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Re: more newbie questions
Since you ask specific questions here, I'll answer them individually
in brackets individually below.
----- Original Message -----
From: "Sherry Michael" <_smichael at excite_com>
To: <KillieTalk at aka_org>
Sent: Wednesday, September 06, 2000 12:04 PM
Subject: Re: more newbie questions
> Hi Jay! Thanks for your answer. Just a couple quick questions on your
> > I just store them in the mops. I take the mops, wring them out
> > thoroughly (doesn't crush the eggs) and stick them in ziplock sandwich
> This sounds like what I will try first. I think my first fry batches will
> easier for me to deal with this way.
> Do you dip them in an anti-fungal first before you stick them in the bag?
> What temp should they be stored at roughly? (warmer vs. cooler)
[[ I have never thought of such a dip. I have never seen a fungus attack
a healthy fertile egg. Any infertile eggs will just turn opaque white
(maybe with a little "star" of tendrils). They never infect any good eggs,
even if touching in the mop. As to temp, I think mid 70's is about best.
Low 70's or low 80's can skew your sex ratio according to some of the
experts. My garage stays around 80. In winter they'll just have to be room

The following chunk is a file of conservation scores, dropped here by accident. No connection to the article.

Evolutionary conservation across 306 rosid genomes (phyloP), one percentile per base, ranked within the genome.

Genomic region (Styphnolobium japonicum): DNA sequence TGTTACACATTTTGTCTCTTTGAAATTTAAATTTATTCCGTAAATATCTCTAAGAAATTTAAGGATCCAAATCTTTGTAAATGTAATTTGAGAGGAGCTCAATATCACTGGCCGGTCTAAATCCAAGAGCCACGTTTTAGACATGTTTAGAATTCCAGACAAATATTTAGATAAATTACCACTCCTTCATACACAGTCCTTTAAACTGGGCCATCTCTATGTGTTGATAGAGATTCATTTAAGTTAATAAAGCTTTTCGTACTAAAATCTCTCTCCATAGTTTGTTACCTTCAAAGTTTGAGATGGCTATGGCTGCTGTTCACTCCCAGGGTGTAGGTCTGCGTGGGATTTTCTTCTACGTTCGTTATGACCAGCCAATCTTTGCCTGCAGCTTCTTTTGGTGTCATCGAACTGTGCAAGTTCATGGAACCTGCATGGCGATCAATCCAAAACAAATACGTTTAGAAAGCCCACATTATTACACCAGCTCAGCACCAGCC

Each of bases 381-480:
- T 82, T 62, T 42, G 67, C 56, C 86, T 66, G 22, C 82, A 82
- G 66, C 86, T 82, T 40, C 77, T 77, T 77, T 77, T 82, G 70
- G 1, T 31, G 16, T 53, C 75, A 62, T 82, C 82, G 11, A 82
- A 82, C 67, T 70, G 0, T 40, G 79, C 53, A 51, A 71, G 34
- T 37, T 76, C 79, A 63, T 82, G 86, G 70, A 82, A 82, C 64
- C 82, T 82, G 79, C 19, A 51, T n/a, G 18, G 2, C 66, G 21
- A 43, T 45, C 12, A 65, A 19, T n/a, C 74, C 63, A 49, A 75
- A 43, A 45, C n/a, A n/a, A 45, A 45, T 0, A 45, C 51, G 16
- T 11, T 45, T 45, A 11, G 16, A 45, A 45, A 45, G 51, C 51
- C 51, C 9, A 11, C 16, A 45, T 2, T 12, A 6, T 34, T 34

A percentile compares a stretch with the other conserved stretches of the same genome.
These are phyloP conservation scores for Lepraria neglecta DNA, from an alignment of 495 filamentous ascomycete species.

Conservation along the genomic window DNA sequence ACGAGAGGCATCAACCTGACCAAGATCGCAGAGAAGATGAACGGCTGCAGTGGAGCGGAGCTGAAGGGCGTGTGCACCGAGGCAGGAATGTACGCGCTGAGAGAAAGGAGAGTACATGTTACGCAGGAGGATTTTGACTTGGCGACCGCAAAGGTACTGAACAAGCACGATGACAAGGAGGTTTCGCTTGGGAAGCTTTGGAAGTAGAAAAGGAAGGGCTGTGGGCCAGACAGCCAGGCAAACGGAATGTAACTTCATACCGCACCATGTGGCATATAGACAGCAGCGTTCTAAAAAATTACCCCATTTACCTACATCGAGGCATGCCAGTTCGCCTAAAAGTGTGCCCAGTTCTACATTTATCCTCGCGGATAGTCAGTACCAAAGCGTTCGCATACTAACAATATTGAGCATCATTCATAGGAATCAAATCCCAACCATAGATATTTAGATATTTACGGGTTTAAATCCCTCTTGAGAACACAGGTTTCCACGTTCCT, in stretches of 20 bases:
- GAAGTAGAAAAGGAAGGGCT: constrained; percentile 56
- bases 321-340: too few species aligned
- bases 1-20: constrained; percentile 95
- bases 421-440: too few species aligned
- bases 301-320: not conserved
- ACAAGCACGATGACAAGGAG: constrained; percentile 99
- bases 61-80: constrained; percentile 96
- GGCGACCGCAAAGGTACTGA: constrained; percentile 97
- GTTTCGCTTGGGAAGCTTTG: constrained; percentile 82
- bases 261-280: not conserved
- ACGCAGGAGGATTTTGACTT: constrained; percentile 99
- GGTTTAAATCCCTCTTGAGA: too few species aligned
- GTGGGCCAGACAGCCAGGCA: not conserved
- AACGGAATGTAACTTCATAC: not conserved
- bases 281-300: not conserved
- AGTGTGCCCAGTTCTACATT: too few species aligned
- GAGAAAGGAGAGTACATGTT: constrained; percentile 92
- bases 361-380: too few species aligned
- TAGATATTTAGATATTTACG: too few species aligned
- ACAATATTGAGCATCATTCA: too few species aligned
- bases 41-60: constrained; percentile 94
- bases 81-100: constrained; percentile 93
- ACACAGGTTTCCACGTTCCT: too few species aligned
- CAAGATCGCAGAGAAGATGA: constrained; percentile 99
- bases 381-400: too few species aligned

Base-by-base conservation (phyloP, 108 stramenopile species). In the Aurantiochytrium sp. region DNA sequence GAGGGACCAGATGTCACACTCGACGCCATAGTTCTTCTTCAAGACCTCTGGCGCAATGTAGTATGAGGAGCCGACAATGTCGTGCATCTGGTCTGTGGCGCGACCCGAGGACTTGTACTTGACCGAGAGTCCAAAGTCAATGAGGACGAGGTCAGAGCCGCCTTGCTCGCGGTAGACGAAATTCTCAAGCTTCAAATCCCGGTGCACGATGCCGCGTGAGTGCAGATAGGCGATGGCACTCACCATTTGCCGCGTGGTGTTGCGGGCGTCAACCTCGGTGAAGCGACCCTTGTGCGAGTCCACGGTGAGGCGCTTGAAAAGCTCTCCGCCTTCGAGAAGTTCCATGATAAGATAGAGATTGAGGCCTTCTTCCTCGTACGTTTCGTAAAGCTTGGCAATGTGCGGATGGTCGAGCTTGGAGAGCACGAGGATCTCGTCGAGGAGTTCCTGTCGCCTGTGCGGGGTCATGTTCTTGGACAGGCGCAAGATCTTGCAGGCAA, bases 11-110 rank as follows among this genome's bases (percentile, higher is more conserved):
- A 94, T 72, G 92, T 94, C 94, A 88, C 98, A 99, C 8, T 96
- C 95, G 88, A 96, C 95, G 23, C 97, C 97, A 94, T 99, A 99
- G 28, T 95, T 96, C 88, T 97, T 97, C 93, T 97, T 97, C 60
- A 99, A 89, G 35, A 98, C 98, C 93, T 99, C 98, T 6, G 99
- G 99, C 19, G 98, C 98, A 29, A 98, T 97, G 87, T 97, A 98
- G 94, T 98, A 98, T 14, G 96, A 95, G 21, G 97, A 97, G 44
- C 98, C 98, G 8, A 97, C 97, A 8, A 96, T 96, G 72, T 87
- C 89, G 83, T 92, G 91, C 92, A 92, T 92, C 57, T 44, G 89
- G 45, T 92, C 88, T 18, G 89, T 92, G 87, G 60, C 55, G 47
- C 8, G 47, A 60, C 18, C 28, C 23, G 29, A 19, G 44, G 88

temp. indoors. That might add a few days to the gestation. ]]
> > Then I throw the mops into fresh water, and baby fish all hatch in a
> >hours (usually).
> How do you know when they look ready? I guess when they "eye-up"?
[[ I think you'll find it pretty obvious. The embryos will be clearly
visible. The irises of their little eyes will be clearly observable too.
To tell the truth though, I've found the time to be consistent enough that I
seldom bother to examine them. If it's Sunday, it's time to hatch babies
here! I collect the mops that day and just maintain a three shoe-box
rotation of eggs from various Fundulopanchax, Aphyosemion, and
Chromaphiosemion species so every two weeks they are ready to go. I plan to
stretch it to a three week rotation in the cold season. An extra week
doesn't seem to hurt either if a vacation or something occurs. ]]
> >The fry of australe are big enough to take baby brine shrimp
> How soon do you start the BBS hatching to have them the right size for the
> fry? I've hatched them once before, but never tried to time them with fry.
[[ I don't even bother to try and force the timing. A couple of days
before I was ready to hatch my first fry, I simply started some brine shrimp
eggs in 1 liter pop bottles. I keep a two bottle system rotating. (Though
now I use enough to need 2 liter bottles.) When the bbs started hatching, I
just fed them to the adults until the fry hatched. Bbs are smallest (good
for newly hatched little fish mouths), cleanest, and most nutritious when
freshly hatched. You only need a tiny amount at first, so be free to set up
extra until you have a system down pat. I take a fresh-hatched partial
harvest in the morning, and at night I harvest the rest from the same bottle
(even though they are somewhat inferior to the freshest ones). Two feedings
of brine per day. I use vinegar eels and microworms (when I can keep them
alive) in between for a third feeding. I always feed any surplus to the
adults- they never fail to eat them with gusto. ]]
> > The killie people are truly wonderful.
> > Jay Moylan
> I agree! You folks are very supportive! Thank you!
> Say Bye to Slow Internet!
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